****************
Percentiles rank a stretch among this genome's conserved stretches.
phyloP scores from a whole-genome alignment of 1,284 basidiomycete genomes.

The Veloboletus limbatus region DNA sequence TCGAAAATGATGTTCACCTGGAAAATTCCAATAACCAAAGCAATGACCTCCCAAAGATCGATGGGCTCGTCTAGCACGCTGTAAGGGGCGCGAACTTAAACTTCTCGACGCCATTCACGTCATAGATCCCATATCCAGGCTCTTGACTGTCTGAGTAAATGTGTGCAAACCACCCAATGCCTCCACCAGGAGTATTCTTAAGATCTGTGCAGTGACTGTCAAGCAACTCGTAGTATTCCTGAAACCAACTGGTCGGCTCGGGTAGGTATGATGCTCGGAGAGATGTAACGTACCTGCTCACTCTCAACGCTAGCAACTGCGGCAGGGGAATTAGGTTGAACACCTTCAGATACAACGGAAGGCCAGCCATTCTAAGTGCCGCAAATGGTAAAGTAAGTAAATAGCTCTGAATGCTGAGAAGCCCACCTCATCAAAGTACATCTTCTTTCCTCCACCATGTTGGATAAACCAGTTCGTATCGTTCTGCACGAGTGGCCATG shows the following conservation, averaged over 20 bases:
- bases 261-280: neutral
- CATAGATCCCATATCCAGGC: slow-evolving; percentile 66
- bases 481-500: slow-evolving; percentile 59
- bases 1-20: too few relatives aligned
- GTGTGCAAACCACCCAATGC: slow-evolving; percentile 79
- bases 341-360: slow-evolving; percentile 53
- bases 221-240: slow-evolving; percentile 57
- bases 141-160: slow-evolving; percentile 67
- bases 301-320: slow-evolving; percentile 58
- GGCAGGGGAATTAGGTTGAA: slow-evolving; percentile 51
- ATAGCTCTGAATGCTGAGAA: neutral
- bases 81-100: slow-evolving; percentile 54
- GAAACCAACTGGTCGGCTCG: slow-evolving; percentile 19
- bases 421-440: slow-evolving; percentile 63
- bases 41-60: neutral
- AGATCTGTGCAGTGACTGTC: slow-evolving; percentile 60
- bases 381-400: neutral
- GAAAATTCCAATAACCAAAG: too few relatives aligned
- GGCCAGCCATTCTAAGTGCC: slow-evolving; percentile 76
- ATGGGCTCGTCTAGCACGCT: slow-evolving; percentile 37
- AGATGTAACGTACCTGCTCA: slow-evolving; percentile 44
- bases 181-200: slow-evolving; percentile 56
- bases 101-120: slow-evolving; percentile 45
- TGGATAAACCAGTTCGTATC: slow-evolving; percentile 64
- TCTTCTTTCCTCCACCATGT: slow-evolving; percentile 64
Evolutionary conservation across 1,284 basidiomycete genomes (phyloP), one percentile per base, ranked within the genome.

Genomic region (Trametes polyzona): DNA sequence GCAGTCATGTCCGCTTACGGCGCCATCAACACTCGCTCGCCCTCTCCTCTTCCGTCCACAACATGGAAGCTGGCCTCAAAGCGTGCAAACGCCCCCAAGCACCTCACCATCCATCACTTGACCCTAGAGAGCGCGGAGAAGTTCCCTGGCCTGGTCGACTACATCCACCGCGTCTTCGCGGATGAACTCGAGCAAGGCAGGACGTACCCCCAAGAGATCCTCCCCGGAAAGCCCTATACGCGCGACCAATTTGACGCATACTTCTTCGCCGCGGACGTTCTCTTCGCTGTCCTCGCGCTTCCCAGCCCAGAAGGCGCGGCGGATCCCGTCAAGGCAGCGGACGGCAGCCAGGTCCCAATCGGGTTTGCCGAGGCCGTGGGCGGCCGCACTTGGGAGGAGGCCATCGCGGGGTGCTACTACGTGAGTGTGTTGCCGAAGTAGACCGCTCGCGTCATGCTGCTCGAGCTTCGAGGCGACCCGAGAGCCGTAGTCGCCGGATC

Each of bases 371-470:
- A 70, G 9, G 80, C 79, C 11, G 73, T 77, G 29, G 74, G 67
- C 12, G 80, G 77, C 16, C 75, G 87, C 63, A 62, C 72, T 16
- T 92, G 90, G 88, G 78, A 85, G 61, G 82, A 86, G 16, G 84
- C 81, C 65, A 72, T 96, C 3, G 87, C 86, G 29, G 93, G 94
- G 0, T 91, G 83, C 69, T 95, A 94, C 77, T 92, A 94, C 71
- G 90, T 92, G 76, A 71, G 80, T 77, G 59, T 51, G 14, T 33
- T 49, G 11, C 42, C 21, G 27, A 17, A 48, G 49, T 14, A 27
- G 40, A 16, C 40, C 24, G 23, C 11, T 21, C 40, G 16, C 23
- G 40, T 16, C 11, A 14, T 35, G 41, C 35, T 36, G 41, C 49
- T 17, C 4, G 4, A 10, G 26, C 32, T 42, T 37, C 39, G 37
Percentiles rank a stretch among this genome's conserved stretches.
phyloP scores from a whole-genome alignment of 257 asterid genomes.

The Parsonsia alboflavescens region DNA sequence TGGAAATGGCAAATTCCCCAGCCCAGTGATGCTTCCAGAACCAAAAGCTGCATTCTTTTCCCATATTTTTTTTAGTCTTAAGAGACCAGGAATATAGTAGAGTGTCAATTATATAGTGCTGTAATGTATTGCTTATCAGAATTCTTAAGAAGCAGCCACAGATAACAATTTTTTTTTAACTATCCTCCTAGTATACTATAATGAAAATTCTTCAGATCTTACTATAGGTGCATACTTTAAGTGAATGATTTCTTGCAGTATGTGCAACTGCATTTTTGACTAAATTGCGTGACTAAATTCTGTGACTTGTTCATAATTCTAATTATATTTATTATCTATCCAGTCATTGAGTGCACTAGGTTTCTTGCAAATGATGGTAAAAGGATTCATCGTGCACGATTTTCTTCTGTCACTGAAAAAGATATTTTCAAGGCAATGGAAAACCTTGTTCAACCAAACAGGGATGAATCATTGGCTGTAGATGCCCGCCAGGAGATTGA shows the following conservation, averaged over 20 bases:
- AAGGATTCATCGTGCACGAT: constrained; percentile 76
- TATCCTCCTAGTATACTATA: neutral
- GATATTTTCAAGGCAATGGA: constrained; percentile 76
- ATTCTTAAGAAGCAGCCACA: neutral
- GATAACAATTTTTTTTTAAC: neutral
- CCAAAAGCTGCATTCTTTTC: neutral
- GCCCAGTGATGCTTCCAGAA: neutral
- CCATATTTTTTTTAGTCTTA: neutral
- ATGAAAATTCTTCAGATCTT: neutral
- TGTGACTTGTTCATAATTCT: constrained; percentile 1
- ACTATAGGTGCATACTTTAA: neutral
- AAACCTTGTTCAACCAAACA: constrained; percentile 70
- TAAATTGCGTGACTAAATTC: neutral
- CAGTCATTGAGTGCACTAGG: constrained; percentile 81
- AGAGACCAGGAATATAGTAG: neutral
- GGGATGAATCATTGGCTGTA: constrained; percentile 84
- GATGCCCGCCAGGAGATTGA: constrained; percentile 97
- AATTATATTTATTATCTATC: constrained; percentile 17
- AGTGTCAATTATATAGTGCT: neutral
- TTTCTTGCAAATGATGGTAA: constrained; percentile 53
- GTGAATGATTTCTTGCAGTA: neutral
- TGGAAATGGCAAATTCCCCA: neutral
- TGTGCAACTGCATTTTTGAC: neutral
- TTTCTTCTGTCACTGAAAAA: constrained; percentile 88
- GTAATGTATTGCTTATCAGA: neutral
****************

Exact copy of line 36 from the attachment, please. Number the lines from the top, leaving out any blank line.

- G 0, T 91, G 83, C 69, T 95, A 94, C 77, T 92, A 94, C 71